a list that is trying to contain every horror film made that is not lost and is found on the…
Dracula: Prince of Darkness
DEAD for Ten Years DRACULA, Prince of Darkness, LIVES AGAIN!
Whilst vacationing in the Carpathian Mountain, two couples stumble across the remains of Count Dracula's castle. The Count's trusted servant kills one of the men, suspending the body over the Count's ashes so that the blood drips from the corpse and saturates the blackened remains. The ritual is completed, the Count revived and his attentions focus on the dead man's wife who is to become his partner; devoted to an existence of depravity and evil.
There'll be no morning for us.
This sequel looses Peter Cushing and his character of Dr. Van Helsing, but regains Christopher Lee in the role of Dracula. While I love Cushing in these films, it seems to be a fair tradeoff to regain the character of Dracula for your newest Dracula sequel. It doesn't retcon or reboot anything however and acknowledges the fact that the good old Count is supposed to be dead and that's where lies the great little horror tale that unfolds.
As a stand alone film this is a great little horror yarn, but I imagine people expecting it to showcase Christopher Lee as Dracula will be disappointed. Most of the story is about how…
Ten minutes ago we were stranded in the cold, miles away from anywhere. Now we're warm. We're going to be fed. And if that man's master is anything like I think he's going to be, we're going to be entertained as well.
Even though it took 8 years for Christopher Lee to return as Dracula, Hammer Films still accomplished something that Universal Pictures never did and that's make a proper sequel to their Dracula with it's original star. Of course Hammer would go beyond just that as Lee ended up playing the Count five more times for the studio.
Even by today's standards Lee's take on Dracula is beyond what you usually see. He makes him look crazed…
Though Dracula: Prince of Darkness is a better made sequel, I much prefer Hammer's ludicrous 70s Dracula output like Scars of Dracula and Dracula A.D. 1972. Still Dracula: Prince of Darkness entertains. It has everything you'd want from a Hammer flick: an ominous castle, a creepy human sidekick for Dracula, pompous rich couples not taking the advice of locals, bright red blood, and Christopher Lee. With Terence Fisher in the director's chair, it's pretty much a guaranteed winner. I love the way Fisher uses colour and only moves the camera when he needs to. He's truly Hammer's finest director. Lee is quite terrifying in this entry with his bloodshot eyes and animalistic portrayal of Dracula, though it's frustrating how long…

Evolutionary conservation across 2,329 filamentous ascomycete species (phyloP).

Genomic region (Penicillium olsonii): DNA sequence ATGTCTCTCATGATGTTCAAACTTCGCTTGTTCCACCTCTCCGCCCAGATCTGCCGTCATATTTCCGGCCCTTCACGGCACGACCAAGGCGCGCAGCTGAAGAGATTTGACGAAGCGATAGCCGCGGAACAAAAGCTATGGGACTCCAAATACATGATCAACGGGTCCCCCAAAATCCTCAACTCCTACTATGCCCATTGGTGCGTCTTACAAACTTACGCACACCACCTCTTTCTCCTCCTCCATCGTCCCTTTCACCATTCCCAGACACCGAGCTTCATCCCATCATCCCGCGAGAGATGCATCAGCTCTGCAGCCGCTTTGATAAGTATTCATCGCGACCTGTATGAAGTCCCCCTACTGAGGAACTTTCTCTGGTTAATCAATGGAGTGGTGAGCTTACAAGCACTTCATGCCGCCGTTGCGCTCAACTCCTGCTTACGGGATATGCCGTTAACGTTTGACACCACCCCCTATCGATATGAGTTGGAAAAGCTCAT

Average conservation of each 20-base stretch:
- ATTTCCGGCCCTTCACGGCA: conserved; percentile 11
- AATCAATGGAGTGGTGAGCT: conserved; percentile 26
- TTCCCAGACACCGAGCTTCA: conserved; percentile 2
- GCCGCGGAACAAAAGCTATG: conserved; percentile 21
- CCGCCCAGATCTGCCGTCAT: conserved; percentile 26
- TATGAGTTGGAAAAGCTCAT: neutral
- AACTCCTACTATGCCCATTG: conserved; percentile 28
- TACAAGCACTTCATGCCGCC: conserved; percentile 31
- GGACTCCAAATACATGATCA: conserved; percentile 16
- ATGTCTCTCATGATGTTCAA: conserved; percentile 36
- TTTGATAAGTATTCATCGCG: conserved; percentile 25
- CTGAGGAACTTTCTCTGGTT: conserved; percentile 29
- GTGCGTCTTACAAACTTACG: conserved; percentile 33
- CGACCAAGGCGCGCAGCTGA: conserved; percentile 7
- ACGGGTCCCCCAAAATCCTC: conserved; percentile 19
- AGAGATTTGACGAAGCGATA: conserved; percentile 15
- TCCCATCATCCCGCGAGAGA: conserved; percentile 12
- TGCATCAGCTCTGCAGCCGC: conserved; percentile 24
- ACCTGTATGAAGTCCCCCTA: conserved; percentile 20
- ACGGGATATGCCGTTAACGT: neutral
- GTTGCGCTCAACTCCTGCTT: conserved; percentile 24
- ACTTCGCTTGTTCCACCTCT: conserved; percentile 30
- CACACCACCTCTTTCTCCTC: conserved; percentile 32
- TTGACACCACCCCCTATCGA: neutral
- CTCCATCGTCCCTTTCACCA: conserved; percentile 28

We've seen it all before, but this seems almost like the perfecting of a formula for Hammer, and as a fan, this makes for a very appealing film. This mute, bestial, red-eyed reconstitution of Dracula, may not get much screen time, but Christopher Lee makes every second, ahem, Count. And of course we get all the other gothic trappings that make a classic Hammer Horror. It may not be one of the best, but it's one of my favorites from the studio.
I'm no expert in anatomy, but I'm pretty sure the heart isn't located around the lower left ribcage
"If that man's master is anything like I think he's going to be, we're going to be entertained as well"
- Diana (Oh yes Diana, you will be!)
In his final run as director, Terence Fisher follows the formula of Horror of Dracula and Brides of Dracula very closely, creating a dreading atmosphere, incorporating fantastic and elobarate settings and using grotesque visual effects to enhance the horror of the film. Christopher Lee returns, 8 years after his first run as Dracula and is arguably better here than in the original. His tall and unparalleled height comes off as imposing and his energetic and versatile personality as an actor are perfectly played into his role as Dracula. Incorporating elements of Lugosi's…